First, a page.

Friday Feels: Vendors Put on Blast!

Friday Feels: Vendors Put on Blast!

It's been a little while since we've promoted our Super Anonymous, Super Secret Feedback Form, where wedding professionals can submit their rants and pet peeves about the vendors they're working with at weddings. (Feeling salty? Click on the button on the right sidebar and let us know all about it!)

We've loved hearing what's wrong with our industry, because we love giving our peers a forum for sharing their true thoughts and feelings. Sure, no names are mentioned, but sometimes just making a behavior public, and calling it out as unacceptable, is a very effective way of addressing a problematic situation.

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Problem Vendors, Part 4: Expanding Unethically

Problem Vendors, Part 4: Expanding Unethically

Whether it’s videography, floral design or entertainment, most wedding and event vendors have a primary category of services and products they offer to clients. Some specialize even further by specifying the style or type, such as "nautical vintage decor" or “farm to table cuisine." This helps clients to narrow down their choices when researching the myriad of vendors in their area. It also assures that you as the business owner are targeting - and attracting - your ideal clients.

As any owner of a business will attest, we are constantly trying to improve services, add products and generally enhance the client experience to ensure our continued relevance in the industry. One of the ways vendors can do this is by expanding into other categories that are similar or that add value to their existing offerings. As attractive as this expansion can seem from a financial standpoint, implementing it can be a tricky process: you want to maintain consistency with your brand and not unduly overburden your current business' workflow. Some categories are a natural fit, such as photography and videography or DJs and live music. When handled professionally, these types of partnerships allow a company to expand while adding convenience for the couple planning an event.

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Problem Vendors, Part 3: Wedding Show Shadiness (Bro, That's Not Your Booth)

Problem Vendors, Part 3: Wedding Show Shadiness (Bro, That's Not Your Booth)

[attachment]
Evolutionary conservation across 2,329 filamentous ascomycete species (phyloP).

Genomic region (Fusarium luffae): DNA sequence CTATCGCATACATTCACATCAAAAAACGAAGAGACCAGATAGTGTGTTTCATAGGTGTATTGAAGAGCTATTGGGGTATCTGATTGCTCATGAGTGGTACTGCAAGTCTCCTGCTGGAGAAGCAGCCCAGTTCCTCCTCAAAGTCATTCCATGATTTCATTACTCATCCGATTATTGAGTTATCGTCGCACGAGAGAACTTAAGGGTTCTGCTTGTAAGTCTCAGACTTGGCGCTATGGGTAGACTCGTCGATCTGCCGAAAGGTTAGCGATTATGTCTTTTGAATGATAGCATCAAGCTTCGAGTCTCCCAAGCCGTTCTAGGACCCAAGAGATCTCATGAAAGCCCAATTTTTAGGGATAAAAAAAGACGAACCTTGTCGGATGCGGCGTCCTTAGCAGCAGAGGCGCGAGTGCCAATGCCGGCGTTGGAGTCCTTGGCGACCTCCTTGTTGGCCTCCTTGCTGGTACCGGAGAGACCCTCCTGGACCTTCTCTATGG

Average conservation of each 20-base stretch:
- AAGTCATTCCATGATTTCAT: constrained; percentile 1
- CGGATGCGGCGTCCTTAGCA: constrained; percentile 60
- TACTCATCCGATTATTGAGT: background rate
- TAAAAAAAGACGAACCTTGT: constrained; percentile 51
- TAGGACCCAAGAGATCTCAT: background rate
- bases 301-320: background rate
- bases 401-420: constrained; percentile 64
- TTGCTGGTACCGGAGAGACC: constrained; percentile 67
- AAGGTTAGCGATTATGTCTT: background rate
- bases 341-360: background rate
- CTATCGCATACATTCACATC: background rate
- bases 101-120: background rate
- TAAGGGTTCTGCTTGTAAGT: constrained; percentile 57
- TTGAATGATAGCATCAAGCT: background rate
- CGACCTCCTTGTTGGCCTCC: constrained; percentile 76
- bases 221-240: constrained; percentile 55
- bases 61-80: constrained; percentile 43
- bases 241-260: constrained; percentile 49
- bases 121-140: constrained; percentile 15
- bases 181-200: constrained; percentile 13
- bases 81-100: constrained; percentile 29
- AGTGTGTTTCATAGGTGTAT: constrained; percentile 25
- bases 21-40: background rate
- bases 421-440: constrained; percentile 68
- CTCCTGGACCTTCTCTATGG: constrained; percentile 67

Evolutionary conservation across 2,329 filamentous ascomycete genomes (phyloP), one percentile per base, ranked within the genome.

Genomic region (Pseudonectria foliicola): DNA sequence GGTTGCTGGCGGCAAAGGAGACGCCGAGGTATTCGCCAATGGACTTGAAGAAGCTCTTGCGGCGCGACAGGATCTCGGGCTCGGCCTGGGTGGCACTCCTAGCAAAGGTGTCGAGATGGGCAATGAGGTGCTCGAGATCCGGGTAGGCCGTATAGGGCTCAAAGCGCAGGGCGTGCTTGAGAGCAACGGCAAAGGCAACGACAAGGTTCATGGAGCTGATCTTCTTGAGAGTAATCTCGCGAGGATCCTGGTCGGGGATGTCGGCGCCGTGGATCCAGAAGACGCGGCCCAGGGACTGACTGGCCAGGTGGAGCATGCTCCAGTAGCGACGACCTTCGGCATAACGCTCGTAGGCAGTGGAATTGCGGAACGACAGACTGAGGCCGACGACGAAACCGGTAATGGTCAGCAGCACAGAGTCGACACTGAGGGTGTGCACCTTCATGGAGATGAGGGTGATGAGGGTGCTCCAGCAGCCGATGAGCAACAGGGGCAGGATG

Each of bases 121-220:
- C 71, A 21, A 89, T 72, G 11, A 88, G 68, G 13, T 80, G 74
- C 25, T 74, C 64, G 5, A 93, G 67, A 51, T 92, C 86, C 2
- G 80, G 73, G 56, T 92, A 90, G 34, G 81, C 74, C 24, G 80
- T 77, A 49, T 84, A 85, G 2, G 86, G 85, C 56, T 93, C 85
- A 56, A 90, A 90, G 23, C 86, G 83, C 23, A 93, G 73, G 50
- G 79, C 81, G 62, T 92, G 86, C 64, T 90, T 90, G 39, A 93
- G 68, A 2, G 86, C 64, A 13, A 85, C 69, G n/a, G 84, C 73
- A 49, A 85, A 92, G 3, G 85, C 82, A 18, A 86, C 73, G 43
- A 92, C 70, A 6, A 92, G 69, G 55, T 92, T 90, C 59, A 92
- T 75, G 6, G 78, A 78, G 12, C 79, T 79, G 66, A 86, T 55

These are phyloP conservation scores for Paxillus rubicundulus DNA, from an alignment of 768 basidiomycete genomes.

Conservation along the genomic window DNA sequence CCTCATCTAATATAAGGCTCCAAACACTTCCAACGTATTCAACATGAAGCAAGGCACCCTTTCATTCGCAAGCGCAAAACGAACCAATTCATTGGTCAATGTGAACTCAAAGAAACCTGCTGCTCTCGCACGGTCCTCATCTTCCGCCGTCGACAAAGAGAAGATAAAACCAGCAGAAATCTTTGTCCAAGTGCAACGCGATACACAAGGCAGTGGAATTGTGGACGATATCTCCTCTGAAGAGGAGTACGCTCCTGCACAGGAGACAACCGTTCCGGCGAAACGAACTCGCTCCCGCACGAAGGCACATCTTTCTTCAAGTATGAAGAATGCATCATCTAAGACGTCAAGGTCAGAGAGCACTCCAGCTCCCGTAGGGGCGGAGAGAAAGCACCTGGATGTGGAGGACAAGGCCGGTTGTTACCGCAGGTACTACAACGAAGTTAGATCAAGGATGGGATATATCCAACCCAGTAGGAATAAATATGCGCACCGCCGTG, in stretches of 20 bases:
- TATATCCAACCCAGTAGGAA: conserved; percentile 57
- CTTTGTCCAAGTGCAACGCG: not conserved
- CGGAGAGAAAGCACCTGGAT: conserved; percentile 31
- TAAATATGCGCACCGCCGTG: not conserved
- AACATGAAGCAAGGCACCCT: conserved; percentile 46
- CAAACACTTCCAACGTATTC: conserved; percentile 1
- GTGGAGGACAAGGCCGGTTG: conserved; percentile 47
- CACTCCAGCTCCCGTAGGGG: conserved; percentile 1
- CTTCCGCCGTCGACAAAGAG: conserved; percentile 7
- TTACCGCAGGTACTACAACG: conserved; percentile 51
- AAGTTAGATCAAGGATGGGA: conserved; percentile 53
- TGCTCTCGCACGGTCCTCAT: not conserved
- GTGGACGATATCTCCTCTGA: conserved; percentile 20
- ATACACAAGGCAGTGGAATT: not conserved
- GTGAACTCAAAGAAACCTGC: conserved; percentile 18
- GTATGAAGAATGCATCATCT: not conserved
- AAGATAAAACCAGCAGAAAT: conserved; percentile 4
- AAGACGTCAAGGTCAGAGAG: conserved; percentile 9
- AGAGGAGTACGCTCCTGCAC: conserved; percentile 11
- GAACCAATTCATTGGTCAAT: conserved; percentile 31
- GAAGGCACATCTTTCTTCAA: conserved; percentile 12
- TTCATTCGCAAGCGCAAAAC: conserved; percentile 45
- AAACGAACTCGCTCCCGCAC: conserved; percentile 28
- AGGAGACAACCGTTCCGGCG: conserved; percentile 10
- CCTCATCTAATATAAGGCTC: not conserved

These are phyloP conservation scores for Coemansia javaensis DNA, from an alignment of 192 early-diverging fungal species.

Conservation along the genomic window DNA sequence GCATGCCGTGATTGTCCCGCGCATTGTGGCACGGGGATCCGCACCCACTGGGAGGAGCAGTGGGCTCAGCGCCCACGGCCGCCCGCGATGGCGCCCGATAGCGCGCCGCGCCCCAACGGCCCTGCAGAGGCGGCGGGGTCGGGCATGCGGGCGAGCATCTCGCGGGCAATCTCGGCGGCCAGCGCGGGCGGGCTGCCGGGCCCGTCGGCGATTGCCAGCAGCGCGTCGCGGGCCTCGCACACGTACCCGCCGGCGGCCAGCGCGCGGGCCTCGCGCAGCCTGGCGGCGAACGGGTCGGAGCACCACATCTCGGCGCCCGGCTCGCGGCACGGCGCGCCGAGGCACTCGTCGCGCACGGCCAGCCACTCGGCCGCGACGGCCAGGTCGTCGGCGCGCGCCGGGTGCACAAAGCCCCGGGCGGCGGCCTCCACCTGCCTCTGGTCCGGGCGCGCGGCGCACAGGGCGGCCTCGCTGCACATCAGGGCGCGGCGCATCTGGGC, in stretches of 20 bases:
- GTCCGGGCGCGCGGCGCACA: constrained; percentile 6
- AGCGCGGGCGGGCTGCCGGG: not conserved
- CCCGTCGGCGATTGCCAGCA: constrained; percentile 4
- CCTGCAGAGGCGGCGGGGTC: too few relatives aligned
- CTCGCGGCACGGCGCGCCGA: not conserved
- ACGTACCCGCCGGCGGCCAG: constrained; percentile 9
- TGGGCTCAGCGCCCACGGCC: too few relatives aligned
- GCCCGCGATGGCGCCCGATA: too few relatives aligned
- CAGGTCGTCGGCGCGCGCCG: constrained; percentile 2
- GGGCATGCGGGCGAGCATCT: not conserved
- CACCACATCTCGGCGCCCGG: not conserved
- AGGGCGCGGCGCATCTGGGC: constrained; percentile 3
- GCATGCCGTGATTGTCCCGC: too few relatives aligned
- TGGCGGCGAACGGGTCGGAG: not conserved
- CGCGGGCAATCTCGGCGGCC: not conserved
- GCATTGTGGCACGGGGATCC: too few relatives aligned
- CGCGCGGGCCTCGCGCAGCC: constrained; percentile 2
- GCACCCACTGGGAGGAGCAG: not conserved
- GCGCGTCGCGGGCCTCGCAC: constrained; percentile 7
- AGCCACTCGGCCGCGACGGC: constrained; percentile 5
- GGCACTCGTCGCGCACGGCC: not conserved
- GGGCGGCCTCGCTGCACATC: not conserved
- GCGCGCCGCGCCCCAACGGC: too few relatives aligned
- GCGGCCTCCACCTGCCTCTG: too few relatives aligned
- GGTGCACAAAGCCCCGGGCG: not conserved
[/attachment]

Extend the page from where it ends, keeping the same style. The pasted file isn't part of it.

I've been in the wedding business a long time - 18 years as of this writing - and have seen the wedding show concept change a lot over the years. (I prefer the gender-neutral "wedding show" over the more-common "bridal show," but that's what I'm referring to here.) It used to be that huge, convention center and arena shows, with dozens and dozens of exhibitors and hundreds, if not thousands, of engaged couples in attendance, were the norm. Later, more specialized, boutique-style shows with higher ticket prices and a greater emphasis on providing a unique, upscale experience became a thing. More and more venues have since embraced the marketing tool of hosting open houses, with catering samples and participation from a select group of their favorite wedding vendors. All three of these wedding show styles continue to exist, and most wedding vendors that I know participate in at least one of these functions each year as part of their marketing plan.

Now, I know a lot has been discussed in the wedding industry debating the effectiveness of these shows. This post isn't about that. It's about some questionable behavior about the vendors who do participate in the shows. More specifically, it's about the vendors who participate in them without paying. I've personally observed two categories of vendor shadiness at wedding shows.

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Problem Vendors, Part 2: Marketing While Working

Problem Vendors, Part 2: Marketing While Working

Wedding vendor behavior: sometimes it can be as bad (or worse) than client behavior, and it creates a major impact on colleagues, wedding guests, and the general perception of the wedding industry. Today on the blog, we're continuing our five-part series on problem vendors. Be sure to check back next Monday for our third installment!

It’s hard to put yourself in front of potential clients. Print ads are expensive, wedding shows require your time and promotional materials, networking is exhausting and search engine optimization has become an ever-changing science. You might be thinking, “Wait, I’m in front of hundreds of potential clients every weekend! What can I do to get their business?”

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Throwing Professionalism to the Wind: Worst Sales Tactic Ever (And Here's Why)

Throwing Professionalism to the Wind: Worst Sales Tactic Ever (And Here's Why)

In one of WeddingIQ's most popular posts (at least in terms of traffic), I wrote about a DJ who stole my website content and then treated me to a litany of insults when I called him on it. Of course, being a wee bit prone to tangential rants, I also felt compelled to explore the topics of misogyny in the wedding business, and how female entrepreneurs are viewed when they defend themselves and their property. (Thanks for the inspiration, thieving DJ!) Even with all of that said, though, this individual has thoughtfully provided even more fodder for our blog, as a quick perusal of his website reminded me how problematic it is when a so-called "wedding professional" turns his back on standard business practices, all to make a sale.

Of course, it's not just this guy - I've personally seen, or heard about, wedding vendors in all service categories who flaunt their unprofessional policies as though they actually benefit clients. Given that this one DJ is the one who got my wheels turning on this phenomenon, though, let me give him his true moment in the spotlight, and address three specific things he does that I believe are harmful to his clients and to the industry.

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